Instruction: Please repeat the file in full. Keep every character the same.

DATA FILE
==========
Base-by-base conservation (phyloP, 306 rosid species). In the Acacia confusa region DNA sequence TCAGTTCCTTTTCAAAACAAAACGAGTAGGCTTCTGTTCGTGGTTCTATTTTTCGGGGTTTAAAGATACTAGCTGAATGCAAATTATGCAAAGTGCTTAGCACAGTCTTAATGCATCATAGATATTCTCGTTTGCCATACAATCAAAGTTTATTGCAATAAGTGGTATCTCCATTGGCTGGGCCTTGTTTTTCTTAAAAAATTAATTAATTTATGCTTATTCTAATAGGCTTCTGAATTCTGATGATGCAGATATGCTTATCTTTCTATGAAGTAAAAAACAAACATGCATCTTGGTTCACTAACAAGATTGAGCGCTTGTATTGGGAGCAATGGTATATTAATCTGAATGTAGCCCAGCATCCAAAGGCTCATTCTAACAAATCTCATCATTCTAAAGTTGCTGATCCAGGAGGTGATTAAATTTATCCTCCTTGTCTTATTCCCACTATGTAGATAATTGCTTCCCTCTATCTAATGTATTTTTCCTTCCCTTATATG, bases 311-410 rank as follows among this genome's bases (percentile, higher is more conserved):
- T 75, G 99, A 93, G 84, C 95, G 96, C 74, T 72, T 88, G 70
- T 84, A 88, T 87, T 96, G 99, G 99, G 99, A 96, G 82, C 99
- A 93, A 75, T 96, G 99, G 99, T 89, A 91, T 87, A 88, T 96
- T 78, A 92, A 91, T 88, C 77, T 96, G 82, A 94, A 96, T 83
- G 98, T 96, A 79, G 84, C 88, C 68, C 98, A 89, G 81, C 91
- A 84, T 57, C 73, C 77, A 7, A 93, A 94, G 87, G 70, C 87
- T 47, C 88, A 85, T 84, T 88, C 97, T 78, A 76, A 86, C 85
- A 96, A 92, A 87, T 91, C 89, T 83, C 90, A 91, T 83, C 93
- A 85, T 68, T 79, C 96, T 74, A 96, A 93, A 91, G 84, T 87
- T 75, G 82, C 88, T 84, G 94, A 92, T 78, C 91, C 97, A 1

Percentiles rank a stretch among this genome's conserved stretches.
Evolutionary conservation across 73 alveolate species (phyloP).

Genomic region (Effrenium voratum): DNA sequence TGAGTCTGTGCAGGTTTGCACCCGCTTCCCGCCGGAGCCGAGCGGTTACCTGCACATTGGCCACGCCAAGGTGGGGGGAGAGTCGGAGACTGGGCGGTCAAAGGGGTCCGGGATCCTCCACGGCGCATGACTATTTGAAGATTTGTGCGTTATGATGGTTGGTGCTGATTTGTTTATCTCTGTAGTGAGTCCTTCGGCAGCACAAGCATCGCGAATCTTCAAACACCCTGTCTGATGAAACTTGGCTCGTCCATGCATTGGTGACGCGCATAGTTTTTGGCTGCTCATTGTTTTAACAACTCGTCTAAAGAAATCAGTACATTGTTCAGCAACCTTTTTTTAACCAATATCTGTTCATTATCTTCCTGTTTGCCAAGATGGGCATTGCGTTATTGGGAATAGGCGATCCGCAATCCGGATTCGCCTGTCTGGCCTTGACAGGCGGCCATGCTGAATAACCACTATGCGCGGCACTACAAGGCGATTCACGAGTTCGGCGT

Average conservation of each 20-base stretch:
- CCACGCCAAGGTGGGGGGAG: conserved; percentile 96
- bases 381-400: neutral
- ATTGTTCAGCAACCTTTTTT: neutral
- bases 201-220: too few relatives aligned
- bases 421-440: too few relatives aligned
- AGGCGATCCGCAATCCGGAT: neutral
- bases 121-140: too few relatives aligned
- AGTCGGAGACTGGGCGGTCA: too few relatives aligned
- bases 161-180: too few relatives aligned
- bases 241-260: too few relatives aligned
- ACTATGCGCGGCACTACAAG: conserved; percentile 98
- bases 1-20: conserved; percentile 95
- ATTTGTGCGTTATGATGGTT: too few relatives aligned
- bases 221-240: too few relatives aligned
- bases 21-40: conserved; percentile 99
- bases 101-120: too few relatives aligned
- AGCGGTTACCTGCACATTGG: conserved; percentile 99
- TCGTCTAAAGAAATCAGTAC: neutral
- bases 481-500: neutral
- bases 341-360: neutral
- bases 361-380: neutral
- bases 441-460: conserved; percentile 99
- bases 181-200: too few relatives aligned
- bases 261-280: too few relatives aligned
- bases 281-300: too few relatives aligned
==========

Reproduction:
Base-by-base conservation (phyloP, 306 rosid species). In the Acacia confusa region DNA sequence TCAGTTCCTTTTCAAAACAAAACGAGTAGGCTTCTGTTCGTGGTTCTATTTTTCGGGGTTTAAAGATACTAGCTGAATGCAAATTATGCAAAGTGCTTAGCACAGTCTTAATGCATCATAGATATTCTCGTTTGCCATACAATCAAAGTTTATTGCAATAAGTGGTATCTCCATTGGCTGGGCCTTGTTTTTCTTAAAAAATTAATTAATTTATGCTTATTCTAATAGGCTTCTGAATTCTGATGATGCAGATATGCTTATCTTTCTATGAAGTAAAAAACAAACATGCATCTTGGTTCACTAACAAGATTGAGCGCTTGTATTGGGAGCAATGGTATATTAATCTGAATGTAGCCCAGCATCCAAAGGCTCATTCTAACAAATCTCATCATTCTAAAGTTGCTGATCCAGGAGGTGATTAAATTTATCCTCCTTGTCTTATTCCCACTATGTAGATAATTGCTTCCCTCTATCTAATGTATTTTTCCTTCCCTTATATG, bases 311-410 rank as follows among this genome's bases (percentile, higher is more conserved):
- T 75, G 99, A 93, G 84, C 95, G 96, C 74, T 72, T 88, G 70
- T 84, A 88, T 87, T 96, G 99, G 99, G 99, A 96, G 82, C 99
- A 93, A 75, T 96, G 99, G 99, T 89, A 91, T 87, A 88, T 96
- T 78, A 92, A 91, T 88, C 77, T 96, G 82, A 94, A 96, T 83
- G 98, T 96, A 79, G 84, C 88, C 68, C 98, A 89, G 81, C 91
- A 84, T 57, C 73, C 77, A 7, A 93, A 94, G 87, G 70, C 87
- T 47, C 88, A 85, T 84, T 88, C 97, T 78, A 76, A 86, C 85
- A 96, A 92, A 87, T 91, C 89, T 83, C 90, A 91, T 83, C 93
- A 85, T 68, T 79, C 96, T 74, A 96, A 93, A 91, G 84, T 87
- T 75, G 82, C 88, T 84, G 94, A 92, T 78, C 91, C 97, A 1

Percentiles rank a stretch among this genome's conserved stretches.
Evolutionary conservation across 73 alveolate species (phyloP).

Genomic region (Effrenium voratum): DNA sequence TGAGTCTGTGCAGGTTTGCACCCGCTTCCCGCCGGAGCCGAGCGGTTACCTGCACATTGGCCACGCCAAGGTGGGGGGAGAGTCGGAGACTGGGCGGTCAAAGGGGTCCGGGATCCTCCACGGCGCATGACTATTTGAAGATTTGTGCGTTATGATGGTTGGTGCTGATTTGTTTATCTCTGTAGTGAGTCCTTCGGCAGCACAAGCATCGCGAATCTTCAAACACCCTGTCTGATGAAACTTGGCTCGTCCATGCATTGGTGACGCGCATAGTTTTTGGCTGCTCATTGTTTTAACAACTCGTCTAAAGAAATCAGTACATTGTTCAGCAACCTTTTTTTAACCAATATCTGTTCATTATCTTCCTGTTTGCCAAGATGGGCATTGCGTTATTGGGAATAGGCGATCCGCAATCCGGATTCGCCTGTCTGGCCTTGACAGGCGGCCATGCTGAATAACCACTATGCGCGGCACTACAAGGCGATTCACGAGTTCGGCGT

Average conservation of each 20-base stretch:
- CCACGCCAAGGTGGGGGGAG: conserved; percentile 96
- bases 381-400: neutral
- ATTGTTCAGCAACCTTTTTT: neutral
- bases 201-220: too few relatives aligned
- bases 421-440: too few relatives aligned
- AGGCGATCCGCAATCCGGAT: neutral
- bases 121-140: too few relatives aligned
- AGTCGGAGACTGGGCGGTCA: too few relatives aligned
- bases 161-180: too few relatives aligned
- bases 241-260: too few relatives aligned
- ACTATGCGCGGCACTACAAG: conserved; percentile 98
- bases 1-20: conserved; percentile 95
- ATTTGTGCGTTATGATGGTT: too few relatives aligned
- bases 221-240: too few relatives aligned
- bases 21-40: conserved; percentile 99
- bases 101-120: too few relatives aligned
- AGCGGTTACCTGCACATTGG: conserved; percentile 99
- TCGTCTAAAGAAATCAGTAC: neutral
- bases 481-500: neutral
- bases 341-360: neutral
- bases 361-380: neutral
- bases 441-460: conserved; percentile 99
- bases 181-200: too few relatives aligned
- bases 261-280: too few relatives aligned
- bases 281-300: too few relatives aligned